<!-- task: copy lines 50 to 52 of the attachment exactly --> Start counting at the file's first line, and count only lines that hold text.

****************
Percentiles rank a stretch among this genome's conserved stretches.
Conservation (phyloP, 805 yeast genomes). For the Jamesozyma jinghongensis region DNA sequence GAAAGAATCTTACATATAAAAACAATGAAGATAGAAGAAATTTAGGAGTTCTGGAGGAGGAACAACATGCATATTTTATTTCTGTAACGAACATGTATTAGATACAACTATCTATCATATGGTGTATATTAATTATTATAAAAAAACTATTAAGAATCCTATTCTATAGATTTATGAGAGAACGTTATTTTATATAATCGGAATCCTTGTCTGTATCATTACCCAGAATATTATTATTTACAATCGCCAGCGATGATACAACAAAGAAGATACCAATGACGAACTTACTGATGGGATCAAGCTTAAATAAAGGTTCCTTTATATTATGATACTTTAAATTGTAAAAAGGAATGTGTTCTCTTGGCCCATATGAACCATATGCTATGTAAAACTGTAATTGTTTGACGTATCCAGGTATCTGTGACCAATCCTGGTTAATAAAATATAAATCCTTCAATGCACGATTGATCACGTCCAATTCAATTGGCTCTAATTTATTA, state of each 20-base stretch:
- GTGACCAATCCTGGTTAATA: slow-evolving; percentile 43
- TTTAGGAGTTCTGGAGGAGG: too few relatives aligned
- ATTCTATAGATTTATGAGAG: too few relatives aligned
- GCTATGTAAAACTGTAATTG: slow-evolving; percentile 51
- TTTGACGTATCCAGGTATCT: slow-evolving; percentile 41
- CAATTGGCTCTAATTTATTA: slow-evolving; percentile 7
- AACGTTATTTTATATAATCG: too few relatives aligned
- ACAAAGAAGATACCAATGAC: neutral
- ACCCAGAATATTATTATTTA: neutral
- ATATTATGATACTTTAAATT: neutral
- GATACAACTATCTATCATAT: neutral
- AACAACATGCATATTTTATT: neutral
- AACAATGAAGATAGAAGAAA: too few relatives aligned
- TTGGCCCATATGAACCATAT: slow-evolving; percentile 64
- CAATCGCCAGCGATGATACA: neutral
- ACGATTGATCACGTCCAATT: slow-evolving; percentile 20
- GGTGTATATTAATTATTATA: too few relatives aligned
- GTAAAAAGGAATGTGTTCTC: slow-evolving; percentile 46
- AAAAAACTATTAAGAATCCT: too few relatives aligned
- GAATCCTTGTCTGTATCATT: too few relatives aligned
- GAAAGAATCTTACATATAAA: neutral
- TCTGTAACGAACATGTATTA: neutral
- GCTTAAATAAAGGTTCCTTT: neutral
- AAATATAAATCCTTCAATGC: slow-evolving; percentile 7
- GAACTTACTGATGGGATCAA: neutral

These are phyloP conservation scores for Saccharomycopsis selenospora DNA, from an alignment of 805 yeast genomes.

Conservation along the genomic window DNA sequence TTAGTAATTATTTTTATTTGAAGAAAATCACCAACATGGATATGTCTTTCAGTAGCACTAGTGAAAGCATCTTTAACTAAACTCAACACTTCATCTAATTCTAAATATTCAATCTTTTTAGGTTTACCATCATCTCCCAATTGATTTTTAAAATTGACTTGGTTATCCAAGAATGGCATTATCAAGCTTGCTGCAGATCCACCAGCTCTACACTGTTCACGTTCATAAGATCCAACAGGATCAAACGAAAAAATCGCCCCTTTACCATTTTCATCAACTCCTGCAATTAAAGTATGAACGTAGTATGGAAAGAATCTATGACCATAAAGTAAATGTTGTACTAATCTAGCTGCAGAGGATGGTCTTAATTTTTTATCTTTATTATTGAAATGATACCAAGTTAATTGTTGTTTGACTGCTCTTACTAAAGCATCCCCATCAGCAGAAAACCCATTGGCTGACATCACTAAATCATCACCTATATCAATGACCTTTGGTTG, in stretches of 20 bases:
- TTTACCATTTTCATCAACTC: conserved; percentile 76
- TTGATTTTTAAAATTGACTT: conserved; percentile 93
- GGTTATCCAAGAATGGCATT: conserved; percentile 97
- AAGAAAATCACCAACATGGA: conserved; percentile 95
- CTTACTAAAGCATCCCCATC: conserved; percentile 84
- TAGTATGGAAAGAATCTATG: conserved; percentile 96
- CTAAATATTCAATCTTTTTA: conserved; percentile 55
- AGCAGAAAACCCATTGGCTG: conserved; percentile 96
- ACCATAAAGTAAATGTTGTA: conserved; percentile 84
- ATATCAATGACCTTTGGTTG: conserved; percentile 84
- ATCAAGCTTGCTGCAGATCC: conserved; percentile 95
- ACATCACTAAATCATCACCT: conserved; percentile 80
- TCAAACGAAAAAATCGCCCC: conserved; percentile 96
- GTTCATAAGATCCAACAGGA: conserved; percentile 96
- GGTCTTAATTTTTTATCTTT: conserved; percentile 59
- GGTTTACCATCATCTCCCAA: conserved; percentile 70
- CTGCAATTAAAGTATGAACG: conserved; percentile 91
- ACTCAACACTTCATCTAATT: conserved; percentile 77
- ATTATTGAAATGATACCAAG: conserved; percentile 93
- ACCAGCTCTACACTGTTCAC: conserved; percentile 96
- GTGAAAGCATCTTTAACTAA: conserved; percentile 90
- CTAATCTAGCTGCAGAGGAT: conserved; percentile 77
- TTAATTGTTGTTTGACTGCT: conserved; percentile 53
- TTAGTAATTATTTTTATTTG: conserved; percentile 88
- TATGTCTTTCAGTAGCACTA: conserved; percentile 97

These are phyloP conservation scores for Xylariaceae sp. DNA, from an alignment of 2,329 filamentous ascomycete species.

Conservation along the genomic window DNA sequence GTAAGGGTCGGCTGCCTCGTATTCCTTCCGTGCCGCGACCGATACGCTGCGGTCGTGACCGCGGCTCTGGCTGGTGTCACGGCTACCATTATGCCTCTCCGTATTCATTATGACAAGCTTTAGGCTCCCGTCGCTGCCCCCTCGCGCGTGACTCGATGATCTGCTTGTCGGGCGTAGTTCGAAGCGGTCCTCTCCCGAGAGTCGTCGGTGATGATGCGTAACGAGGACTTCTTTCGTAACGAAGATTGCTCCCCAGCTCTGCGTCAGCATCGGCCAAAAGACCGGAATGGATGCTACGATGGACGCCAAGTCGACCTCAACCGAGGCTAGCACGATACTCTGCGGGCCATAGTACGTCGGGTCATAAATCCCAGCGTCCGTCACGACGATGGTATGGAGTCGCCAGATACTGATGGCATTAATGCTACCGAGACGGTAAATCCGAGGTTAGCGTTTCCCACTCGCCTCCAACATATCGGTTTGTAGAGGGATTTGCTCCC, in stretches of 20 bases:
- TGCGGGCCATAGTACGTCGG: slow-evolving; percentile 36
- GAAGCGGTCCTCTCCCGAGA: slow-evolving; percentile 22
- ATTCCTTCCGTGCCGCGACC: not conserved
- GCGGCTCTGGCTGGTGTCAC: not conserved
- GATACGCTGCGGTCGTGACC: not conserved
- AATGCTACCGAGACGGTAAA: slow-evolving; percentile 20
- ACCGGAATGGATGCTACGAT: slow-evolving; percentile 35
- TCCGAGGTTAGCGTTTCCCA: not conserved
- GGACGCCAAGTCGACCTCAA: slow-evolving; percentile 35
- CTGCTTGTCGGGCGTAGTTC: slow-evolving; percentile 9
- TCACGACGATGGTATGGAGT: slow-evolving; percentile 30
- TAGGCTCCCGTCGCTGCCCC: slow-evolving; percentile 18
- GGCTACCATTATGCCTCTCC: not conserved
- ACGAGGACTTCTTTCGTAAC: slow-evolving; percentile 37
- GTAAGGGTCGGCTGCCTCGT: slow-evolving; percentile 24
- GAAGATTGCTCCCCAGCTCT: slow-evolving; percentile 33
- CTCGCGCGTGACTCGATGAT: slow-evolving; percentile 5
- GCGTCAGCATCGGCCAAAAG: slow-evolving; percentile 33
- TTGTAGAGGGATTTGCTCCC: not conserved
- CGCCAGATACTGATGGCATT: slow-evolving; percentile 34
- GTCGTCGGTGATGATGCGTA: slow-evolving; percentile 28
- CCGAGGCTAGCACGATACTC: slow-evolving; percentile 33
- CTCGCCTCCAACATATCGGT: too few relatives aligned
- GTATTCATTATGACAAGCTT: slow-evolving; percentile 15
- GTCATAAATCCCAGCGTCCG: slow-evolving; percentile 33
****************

- GTGAAAGCATCTTTAACTAA: conserved; percentile 90
- CTAATCTAGCTGCAGAGGAT: conserved; percentile 77
- TTAATTGTTGTTTGACTGCT: conserved; percentile 53